On the other side of Wellington Street, you’ll find City Hall, in front of which several free outdoor musical performances are held throughout the summer!

This mural shows the junction of the Magog and St-François rivers as the Abenakis would have once seen it. Nekitotegwak means “where the rivers meet”. This is where Sherbrooke’s first settlers made their home.

#sherbylove mural

25, Wellington Nord street • 2006 inauguration

Visible from the corner of King-Wellington. You’ll have to look up as the mural is up high.

This mural’s essence is 15 feet wide and our era needs it more than ever: rabu, liebe, alhab, ài, agapé, lûbov, pyara, amor, amour...love! This is the open-minded and universal symbol we want people to remember from Sherbrooke. #Sherbylove is the reflection of Sherbrooke’s residents love and attachment to their city.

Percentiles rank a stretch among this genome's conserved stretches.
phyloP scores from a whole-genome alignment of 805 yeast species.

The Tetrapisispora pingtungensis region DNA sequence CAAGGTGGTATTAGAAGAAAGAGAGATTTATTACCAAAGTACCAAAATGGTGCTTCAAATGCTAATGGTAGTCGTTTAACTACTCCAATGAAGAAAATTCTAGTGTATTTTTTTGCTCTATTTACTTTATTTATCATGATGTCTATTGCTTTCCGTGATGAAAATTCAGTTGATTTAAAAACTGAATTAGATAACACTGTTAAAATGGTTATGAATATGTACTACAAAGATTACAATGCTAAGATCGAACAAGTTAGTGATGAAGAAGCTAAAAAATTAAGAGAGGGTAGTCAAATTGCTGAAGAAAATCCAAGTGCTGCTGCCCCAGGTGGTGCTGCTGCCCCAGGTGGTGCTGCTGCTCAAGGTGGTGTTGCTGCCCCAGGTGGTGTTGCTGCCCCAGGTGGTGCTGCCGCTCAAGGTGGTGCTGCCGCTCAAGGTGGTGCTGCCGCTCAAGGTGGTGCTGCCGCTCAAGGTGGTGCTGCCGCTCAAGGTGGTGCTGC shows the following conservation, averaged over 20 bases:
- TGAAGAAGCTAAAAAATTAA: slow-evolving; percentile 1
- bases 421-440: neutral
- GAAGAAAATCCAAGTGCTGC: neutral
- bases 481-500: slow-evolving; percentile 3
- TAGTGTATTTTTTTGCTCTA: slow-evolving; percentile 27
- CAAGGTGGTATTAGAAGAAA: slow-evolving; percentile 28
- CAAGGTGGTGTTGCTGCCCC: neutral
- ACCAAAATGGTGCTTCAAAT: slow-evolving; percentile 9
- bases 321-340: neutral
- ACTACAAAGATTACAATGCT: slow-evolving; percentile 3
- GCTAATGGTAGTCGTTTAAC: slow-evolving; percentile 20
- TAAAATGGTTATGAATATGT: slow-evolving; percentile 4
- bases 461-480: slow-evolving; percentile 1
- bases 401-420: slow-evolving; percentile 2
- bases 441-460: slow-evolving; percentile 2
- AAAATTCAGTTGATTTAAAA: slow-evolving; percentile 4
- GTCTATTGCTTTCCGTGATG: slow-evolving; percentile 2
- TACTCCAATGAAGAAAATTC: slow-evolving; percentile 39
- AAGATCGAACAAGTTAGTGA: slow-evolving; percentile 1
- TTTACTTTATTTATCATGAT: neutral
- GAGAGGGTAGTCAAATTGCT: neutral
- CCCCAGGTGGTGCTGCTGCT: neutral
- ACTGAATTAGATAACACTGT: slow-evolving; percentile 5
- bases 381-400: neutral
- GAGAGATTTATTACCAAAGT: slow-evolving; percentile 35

Canada games 2013 mural

21, Wellington Sud street • 2013 inauguration

In the heart of the downtown area, you’ll find good restaurants, terraces, cafés, and boutiques nearby.

This mural is a collective effort, produced with the participation of 111 local and national artists from all 13 provinces and territories participating in the Sherbrooke 2013 Canada Summer Games... in other words, artists from sea to sea. This mural project is made up of 224 panels assembled in a single composition that, once put together, represents a single trompe-l’oeil image.

Tradition and prevention

275, Marquette street • 2007 inauguration

A few steps from the St. Michael’s Basilica-Cathedral